“Thank you! You’re a wonderful priest, the best one I’ve ever met,” I said thankfully.

“I don’t think you know that many priests, you don’t come to church that often either, so the odds are in my favor,” Father Antonio replied ironically.

He took the keys to the cellar and led me down a staircase that was hidden beneath a trapdoor in the sacristy. A bulb hanging from a wire was the only light in this damp place, which needed, like the dome of the church, a thorough restoration. It smelled like some shut-up place and it was cold.

“You’ll have to show me where I need to search.”

“It’s a bit of a mess down here... When was your grandfather born?”

“I think 1935...”

“Poor child! Right on the eve of the Civil War. A bad time to be born.”

“Well, no time is great,” I replied, just to say something, but I immediately realized I had said something stupid because Father Antonio gave me a severe look.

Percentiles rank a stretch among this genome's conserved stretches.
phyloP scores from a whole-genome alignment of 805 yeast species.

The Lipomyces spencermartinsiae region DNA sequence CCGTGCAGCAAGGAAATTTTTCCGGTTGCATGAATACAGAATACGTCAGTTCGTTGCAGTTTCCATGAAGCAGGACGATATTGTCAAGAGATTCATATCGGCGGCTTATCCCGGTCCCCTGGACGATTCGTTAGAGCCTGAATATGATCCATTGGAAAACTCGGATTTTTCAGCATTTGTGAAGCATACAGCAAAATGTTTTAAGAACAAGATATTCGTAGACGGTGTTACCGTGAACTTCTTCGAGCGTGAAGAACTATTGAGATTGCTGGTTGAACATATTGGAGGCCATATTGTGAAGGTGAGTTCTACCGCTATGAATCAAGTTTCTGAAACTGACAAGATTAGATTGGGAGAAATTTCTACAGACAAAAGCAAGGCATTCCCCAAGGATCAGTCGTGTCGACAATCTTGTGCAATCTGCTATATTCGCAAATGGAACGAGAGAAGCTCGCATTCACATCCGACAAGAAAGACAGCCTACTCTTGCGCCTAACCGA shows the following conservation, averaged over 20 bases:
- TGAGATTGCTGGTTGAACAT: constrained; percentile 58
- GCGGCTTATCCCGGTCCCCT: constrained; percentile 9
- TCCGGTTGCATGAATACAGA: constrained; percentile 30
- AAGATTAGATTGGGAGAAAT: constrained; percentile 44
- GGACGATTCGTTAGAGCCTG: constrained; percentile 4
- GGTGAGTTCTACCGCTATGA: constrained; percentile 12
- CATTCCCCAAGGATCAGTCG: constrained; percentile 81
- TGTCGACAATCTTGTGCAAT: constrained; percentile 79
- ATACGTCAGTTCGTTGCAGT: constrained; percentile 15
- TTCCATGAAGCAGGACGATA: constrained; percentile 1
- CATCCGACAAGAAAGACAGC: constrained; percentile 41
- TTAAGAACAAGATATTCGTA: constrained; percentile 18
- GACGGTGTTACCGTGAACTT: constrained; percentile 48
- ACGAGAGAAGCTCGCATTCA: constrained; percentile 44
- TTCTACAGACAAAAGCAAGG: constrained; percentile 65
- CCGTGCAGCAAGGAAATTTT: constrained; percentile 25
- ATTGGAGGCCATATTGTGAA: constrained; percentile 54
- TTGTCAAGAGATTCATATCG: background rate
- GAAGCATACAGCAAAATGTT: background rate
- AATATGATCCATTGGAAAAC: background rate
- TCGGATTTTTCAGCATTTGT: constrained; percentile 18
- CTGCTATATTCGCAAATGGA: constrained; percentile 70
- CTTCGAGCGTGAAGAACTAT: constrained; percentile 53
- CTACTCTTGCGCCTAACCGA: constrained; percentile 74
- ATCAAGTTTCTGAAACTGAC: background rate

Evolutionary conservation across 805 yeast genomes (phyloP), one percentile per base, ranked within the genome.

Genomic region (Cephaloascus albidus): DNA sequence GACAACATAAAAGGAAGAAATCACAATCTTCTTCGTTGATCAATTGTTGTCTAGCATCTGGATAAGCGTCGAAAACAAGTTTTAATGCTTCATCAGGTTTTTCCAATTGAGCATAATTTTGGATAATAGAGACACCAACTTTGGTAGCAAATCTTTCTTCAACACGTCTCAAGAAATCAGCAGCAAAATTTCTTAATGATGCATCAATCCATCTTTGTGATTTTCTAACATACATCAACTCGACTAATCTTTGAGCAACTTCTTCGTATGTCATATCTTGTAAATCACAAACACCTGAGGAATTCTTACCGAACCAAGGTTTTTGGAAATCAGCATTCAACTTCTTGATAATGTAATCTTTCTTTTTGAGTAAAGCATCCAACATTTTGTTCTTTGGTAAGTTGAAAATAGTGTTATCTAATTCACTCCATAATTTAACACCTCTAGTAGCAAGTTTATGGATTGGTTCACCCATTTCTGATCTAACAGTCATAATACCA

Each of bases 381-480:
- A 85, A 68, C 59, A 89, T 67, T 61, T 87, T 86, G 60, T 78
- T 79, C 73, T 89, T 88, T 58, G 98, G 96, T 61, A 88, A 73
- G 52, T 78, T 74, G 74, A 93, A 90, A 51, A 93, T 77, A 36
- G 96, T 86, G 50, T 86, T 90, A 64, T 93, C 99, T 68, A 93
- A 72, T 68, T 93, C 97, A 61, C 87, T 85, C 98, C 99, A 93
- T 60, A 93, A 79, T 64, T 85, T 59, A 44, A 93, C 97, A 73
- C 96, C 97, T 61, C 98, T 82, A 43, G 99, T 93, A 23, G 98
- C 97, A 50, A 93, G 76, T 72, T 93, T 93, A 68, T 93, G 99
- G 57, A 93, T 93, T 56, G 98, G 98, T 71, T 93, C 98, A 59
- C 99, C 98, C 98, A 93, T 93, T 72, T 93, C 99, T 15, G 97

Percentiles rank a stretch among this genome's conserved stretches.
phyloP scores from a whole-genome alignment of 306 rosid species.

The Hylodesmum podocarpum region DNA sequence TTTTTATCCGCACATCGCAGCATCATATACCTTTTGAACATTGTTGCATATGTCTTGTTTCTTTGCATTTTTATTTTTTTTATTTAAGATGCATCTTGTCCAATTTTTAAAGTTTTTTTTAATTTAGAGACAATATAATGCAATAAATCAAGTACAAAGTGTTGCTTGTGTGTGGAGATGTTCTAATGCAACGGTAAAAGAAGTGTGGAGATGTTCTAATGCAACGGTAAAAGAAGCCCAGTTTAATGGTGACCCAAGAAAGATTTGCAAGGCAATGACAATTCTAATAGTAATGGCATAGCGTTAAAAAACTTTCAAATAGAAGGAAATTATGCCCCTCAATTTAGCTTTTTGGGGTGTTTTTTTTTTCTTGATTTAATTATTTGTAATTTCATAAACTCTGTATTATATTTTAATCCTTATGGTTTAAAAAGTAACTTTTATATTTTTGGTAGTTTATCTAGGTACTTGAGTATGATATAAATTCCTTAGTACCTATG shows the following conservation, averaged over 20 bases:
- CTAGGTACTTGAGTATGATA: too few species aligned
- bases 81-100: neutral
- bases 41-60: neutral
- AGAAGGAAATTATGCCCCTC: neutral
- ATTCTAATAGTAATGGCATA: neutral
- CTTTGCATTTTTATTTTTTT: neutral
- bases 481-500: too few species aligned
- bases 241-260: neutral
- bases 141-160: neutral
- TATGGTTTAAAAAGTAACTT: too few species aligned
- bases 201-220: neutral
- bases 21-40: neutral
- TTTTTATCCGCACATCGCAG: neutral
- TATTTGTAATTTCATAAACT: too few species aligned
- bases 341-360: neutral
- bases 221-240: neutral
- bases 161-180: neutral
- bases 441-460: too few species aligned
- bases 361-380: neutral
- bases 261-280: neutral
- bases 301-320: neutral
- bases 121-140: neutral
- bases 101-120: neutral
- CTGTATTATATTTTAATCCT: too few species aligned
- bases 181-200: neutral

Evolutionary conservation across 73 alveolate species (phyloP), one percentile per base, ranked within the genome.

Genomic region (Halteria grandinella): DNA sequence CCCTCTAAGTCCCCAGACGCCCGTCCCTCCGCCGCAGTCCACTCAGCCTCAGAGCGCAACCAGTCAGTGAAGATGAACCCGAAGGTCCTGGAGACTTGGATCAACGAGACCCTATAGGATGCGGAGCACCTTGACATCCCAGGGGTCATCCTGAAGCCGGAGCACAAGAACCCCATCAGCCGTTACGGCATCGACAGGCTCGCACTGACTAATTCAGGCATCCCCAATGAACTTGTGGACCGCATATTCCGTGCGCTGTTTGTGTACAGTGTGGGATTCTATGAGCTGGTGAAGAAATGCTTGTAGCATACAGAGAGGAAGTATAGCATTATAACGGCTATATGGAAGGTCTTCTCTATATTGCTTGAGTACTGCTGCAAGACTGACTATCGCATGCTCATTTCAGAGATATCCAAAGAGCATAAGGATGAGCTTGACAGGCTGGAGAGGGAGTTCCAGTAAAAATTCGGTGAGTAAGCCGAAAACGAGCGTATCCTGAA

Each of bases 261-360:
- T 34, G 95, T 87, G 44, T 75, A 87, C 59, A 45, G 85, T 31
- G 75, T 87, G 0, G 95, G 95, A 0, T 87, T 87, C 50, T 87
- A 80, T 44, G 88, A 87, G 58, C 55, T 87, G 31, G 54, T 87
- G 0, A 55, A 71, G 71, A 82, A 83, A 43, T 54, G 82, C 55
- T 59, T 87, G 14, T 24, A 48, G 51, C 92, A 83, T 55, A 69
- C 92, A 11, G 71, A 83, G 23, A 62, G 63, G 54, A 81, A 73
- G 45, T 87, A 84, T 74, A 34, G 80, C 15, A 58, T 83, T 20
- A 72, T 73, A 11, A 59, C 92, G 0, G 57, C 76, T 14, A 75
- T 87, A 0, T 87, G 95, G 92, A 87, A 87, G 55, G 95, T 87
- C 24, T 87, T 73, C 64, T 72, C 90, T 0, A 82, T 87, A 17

“Don’t say that! You, of all people! Young people today don’t know how lucky they are, you think it's normal to have everything... That’s why you don’t appreciate anything,” he grumbled.

“You’re right... I said something stupid.”

“Yes, my son, you said something stupid.”

Father Antonio went from one side of the room to the other looking at archive boxes, rummaging through boxes lined up against the wall, opening trunks... I let him look around and hoped he would tell me what to do. In the end, he pointed out three boxes.

“I think that this is where the baptismal records of those years are kept. Of course, there were babies who were baptized a long time after they were born, I don’t know if that’s the case with your grandfather. If you don’t find it here, we’ll have to look in the boxes.”